The other thing is, if you do things with commitment, you’re much more likely to succeed. So I think if I was advising someone coming out into the world, that's what I would say: Don't be half-arsed about anything, and that goes down to the tiniest detail. It’s like we were meeting today and you wouldn’t have minded if I was 5 or 10 minutes late, but I was on time, and things like that I think are really important.

BizcommunityThat’s really cool and this might tie into the same thing, I was recently reading Tim Ferriss’ book and he asked everyone, ‘what's your billboard’, so what would your billboard statement-slash-motto be, which you could communicate to the world? Do you have anything that springs to mind under that heading?

Well, if you keep in mind, ‘all things pass’, that keeps you very grounded because if things are going fantastically well and then they change, you can think ‘well, everything changes, all things pass’.

And then if you’re having a really bad time, you could think ‘I’m going to come out of this because everything changes, all things pass,’ and that’s one way not to go mad.

BizcommunityAwesome, that sounds great. I can imagine that you must have to do a lot of travelling and working towards events must be as high-pressure as almost any industry. Are you very deliberate personally about your own well-being, and how do you make sure that you stay, as you say, sane and can deliver really well in all parts of your life?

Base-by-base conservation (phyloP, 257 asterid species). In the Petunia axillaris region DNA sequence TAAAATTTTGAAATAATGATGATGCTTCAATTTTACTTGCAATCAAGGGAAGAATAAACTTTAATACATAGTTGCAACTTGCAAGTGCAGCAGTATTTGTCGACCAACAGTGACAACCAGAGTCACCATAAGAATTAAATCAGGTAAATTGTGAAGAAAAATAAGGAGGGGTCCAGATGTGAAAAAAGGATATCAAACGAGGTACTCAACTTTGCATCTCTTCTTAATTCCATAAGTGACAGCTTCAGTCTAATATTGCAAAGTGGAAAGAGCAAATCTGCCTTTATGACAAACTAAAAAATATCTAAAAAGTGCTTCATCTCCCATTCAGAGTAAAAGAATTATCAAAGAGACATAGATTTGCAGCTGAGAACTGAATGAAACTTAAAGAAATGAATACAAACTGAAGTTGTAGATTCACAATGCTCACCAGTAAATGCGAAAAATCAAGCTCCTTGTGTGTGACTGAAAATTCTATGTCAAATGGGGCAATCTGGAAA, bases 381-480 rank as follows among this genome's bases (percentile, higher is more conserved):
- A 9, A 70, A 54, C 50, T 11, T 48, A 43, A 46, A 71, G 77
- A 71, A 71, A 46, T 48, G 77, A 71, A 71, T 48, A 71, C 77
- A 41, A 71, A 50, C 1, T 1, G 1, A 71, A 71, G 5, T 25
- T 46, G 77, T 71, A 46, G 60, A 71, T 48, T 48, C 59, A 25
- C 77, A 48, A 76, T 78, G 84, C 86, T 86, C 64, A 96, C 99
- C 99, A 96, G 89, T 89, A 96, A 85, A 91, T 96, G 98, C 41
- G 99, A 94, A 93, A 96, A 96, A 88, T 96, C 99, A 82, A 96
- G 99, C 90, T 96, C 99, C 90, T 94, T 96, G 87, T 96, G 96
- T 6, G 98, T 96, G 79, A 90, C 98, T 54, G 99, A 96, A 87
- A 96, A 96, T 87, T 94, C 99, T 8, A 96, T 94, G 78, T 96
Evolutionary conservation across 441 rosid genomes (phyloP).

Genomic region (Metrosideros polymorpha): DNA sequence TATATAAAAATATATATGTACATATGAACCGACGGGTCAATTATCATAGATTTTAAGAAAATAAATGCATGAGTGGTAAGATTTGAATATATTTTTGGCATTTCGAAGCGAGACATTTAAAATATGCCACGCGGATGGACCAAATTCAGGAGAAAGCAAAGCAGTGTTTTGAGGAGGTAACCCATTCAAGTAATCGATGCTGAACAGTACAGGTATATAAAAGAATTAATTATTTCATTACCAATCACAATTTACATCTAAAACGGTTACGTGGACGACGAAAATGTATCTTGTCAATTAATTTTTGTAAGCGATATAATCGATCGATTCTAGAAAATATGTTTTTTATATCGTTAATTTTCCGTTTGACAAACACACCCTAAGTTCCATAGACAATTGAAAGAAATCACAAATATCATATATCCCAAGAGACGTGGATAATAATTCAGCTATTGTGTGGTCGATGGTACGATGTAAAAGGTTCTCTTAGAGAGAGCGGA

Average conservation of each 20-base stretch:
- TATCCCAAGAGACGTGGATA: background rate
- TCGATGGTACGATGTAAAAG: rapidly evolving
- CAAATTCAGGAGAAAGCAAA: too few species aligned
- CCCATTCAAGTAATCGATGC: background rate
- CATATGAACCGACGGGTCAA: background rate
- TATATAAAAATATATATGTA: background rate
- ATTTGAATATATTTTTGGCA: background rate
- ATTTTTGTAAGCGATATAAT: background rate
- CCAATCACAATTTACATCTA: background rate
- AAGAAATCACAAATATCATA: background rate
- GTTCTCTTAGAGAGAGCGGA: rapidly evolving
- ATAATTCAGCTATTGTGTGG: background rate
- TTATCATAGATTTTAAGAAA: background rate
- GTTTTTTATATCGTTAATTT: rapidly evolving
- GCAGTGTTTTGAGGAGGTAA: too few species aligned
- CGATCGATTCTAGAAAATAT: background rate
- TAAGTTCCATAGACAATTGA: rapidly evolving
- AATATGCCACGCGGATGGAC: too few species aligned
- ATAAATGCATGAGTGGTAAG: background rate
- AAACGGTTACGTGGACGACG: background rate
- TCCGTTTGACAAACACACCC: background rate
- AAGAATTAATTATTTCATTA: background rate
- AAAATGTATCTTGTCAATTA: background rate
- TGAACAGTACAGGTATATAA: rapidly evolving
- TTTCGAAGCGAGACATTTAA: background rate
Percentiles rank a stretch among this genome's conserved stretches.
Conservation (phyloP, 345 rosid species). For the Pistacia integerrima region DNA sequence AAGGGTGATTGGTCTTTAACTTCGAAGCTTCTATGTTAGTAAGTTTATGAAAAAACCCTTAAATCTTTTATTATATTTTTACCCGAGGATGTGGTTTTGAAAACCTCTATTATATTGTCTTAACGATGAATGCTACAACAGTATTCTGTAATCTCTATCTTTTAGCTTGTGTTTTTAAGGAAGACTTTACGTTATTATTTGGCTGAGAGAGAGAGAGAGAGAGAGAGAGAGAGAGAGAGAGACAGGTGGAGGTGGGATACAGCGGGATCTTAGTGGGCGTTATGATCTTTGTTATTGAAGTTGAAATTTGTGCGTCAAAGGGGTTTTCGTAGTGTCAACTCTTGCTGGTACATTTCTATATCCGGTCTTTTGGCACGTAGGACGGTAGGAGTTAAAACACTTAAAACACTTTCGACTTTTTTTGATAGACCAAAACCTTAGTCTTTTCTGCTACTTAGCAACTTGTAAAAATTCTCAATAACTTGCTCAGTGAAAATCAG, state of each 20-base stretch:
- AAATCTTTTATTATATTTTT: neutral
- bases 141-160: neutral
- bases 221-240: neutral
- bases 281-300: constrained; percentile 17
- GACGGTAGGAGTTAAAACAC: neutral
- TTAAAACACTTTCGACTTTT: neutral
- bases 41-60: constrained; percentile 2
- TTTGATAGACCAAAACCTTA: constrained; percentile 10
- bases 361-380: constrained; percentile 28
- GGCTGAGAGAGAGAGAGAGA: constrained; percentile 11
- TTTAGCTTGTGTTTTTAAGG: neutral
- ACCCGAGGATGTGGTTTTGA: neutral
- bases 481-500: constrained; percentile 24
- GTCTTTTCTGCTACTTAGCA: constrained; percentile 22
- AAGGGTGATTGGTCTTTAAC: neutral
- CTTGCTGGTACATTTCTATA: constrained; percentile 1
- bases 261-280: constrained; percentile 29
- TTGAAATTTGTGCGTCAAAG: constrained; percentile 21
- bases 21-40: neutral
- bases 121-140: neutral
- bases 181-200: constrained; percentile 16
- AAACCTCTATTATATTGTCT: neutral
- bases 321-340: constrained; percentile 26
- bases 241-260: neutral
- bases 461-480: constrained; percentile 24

From a health point of view, about four or five years ago I decided I was getting really overweight and unfit and I just kept thinking, ‘I should do something about that.’ And then one day I just did do something about that, so you know, I think diet and exercise are really important, I'm trying to sleep as well as possible, but the other thing about events is, for the first couple of years when I was running Cannes, I used to get quite stressed because things kept going wrong and it was quite stressful, and then I realised that actually with an event, any event, and maybe in life in general, it’s not so much whether something is going to go wrong, it's what is going to go wrong, and what you're going to do about it.

So, in Cannes, every day these days, I wake up and I think, ‘I wonder what challenges we’re going have?’ Because it's not going to be smooth, I can tell you that. Something is going to go wrong, I wonder what it's going be, and that just changes your outlook and you become much more relaxed.

BizcommunityThat makes a lot of sense. I think it's the same building any business, you know there are always going to be these potholes and just accept that they’re coming. That's amazing. And if I was to ask you, this is quite a big question, but if you had to say what you want to be remembered for, and your time on this on the planet, what you think it would be?

If people thought, at least, ‘he was quite a decent person,’ that's about the best you can hope for.

BizcommunityAwesome, awesome. Cool, thank you so much for the time, really appreciate it.
Enjoyed it, thank you very much.
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About Jon Ratcliffe

Jon is the CEO of engage Video Group, a data-driven, social video publishing business. Jon is also the chairman of the Cape Town branch of the Advertising and Media Association of South Africa (AMASA) and the African representative to the World Economic Forum's global agenda council on the global creative economy...